A number of the groups’ members said in affidavits filed by their own attorneys that searching allow states to handle the critters, would assist the area’s market and improve safety.

“Having the capacity to search grizzlies would be perfect for business. I’d also personally hunt a grizzly if given an chance to accomplish this,” said Edwin Johnson, a 70-year-old searching outfitter who lives in Gardiner, Montana. “They have to be hunted so that they dread the odor of humans, as opposed to following it as they do now.”

An estimated 700 bears live in and around Yellowstone National Park. Attacks on people have increased because the critters rebounded from extermination in the past century.

But most are expected to be merged into one case in forthcoming months at least six lawsuits are currently pending at Illinois and Montana.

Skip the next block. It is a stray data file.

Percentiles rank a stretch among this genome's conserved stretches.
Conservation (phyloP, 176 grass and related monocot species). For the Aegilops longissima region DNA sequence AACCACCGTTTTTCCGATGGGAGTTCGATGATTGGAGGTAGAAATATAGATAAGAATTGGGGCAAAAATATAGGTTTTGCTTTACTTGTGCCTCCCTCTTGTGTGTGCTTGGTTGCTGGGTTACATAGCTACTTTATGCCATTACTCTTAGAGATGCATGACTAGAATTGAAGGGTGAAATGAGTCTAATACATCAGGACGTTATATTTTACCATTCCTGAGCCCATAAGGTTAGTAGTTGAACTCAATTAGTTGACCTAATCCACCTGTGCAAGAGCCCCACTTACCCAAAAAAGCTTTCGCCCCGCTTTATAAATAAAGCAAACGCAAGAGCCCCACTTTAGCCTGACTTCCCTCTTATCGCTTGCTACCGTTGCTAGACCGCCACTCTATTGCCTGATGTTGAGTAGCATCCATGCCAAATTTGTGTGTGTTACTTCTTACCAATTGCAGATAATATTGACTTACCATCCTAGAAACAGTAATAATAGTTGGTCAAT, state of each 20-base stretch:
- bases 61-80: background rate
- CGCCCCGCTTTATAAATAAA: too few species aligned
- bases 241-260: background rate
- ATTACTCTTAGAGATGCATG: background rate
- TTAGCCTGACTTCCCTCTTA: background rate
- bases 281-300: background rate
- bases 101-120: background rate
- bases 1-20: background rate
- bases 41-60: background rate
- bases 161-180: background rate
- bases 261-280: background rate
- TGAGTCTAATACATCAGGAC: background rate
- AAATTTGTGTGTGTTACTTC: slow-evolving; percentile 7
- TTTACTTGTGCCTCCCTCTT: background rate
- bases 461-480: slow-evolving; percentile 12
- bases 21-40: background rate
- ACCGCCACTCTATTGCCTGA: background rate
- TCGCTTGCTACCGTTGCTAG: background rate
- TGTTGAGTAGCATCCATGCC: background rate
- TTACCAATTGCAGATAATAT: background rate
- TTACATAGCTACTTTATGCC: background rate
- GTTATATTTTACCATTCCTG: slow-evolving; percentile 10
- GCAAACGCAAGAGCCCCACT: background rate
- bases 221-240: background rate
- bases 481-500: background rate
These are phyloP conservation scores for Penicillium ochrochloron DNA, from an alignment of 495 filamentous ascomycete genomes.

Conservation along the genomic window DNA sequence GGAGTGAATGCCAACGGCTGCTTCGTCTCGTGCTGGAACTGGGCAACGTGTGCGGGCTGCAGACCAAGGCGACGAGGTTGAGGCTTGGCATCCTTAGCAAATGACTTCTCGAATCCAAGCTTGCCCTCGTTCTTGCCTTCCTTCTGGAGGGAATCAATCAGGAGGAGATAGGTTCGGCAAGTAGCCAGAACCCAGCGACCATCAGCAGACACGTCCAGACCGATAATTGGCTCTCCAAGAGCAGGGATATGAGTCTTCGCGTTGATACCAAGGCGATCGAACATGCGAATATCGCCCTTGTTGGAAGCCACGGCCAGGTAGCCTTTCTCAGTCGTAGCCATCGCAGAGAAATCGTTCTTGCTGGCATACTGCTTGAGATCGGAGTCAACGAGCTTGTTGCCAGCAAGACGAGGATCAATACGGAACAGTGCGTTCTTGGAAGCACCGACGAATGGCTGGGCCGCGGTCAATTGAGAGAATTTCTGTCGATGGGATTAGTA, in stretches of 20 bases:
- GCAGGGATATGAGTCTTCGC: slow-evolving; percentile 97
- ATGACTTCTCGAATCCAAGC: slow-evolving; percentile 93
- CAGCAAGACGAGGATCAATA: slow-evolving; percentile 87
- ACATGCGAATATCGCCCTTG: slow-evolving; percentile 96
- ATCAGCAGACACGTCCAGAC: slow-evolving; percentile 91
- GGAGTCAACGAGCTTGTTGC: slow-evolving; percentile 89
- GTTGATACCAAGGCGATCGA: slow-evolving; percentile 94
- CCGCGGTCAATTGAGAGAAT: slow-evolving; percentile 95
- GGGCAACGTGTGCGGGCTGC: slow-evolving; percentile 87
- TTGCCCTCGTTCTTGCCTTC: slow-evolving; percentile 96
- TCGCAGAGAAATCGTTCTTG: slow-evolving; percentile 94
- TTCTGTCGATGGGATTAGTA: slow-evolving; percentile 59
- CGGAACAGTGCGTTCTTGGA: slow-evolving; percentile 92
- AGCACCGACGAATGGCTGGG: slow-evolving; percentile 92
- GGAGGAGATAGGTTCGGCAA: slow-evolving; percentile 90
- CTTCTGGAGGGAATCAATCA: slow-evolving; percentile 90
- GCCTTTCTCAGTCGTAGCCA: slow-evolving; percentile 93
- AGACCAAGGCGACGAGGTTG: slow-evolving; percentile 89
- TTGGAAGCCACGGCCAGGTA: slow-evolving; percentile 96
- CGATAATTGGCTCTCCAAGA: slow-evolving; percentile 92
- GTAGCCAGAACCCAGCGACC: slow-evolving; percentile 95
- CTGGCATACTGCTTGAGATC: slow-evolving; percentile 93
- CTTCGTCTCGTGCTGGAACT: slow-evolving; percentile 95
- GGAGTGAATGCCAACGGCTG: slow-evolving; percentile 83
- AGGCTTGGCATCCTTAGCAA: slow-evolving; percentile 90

A lawyer for environmentalists in among the Montana cases said no decision has been made on whether to fight with the effort to intervene.

“We are committed to doing what we can to prevent trophy hunting of grizzly bears leaving Yellowstone National Park,” explained Matthew Bishop with the Western Environmental Law Center, who’s representing WildEarth Guardians.

___

Follow Matthew Brown on Twitter at .

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Bears saved from Search; National Popular uncertain

After the vote deadlocked in a partisan vote, Wyman struck the tie. Because the charge has penalties the bill was referred by Duff to the law-writing Judiciary Committee, which will review the bill weekly. In the House, the National Popular Vote legislation will align the state with a growing set of countries that promise to pool their electoral votes – Connecticut has seven – and also provide them to future presidential candidates who win the most number of individual ballots among participating states.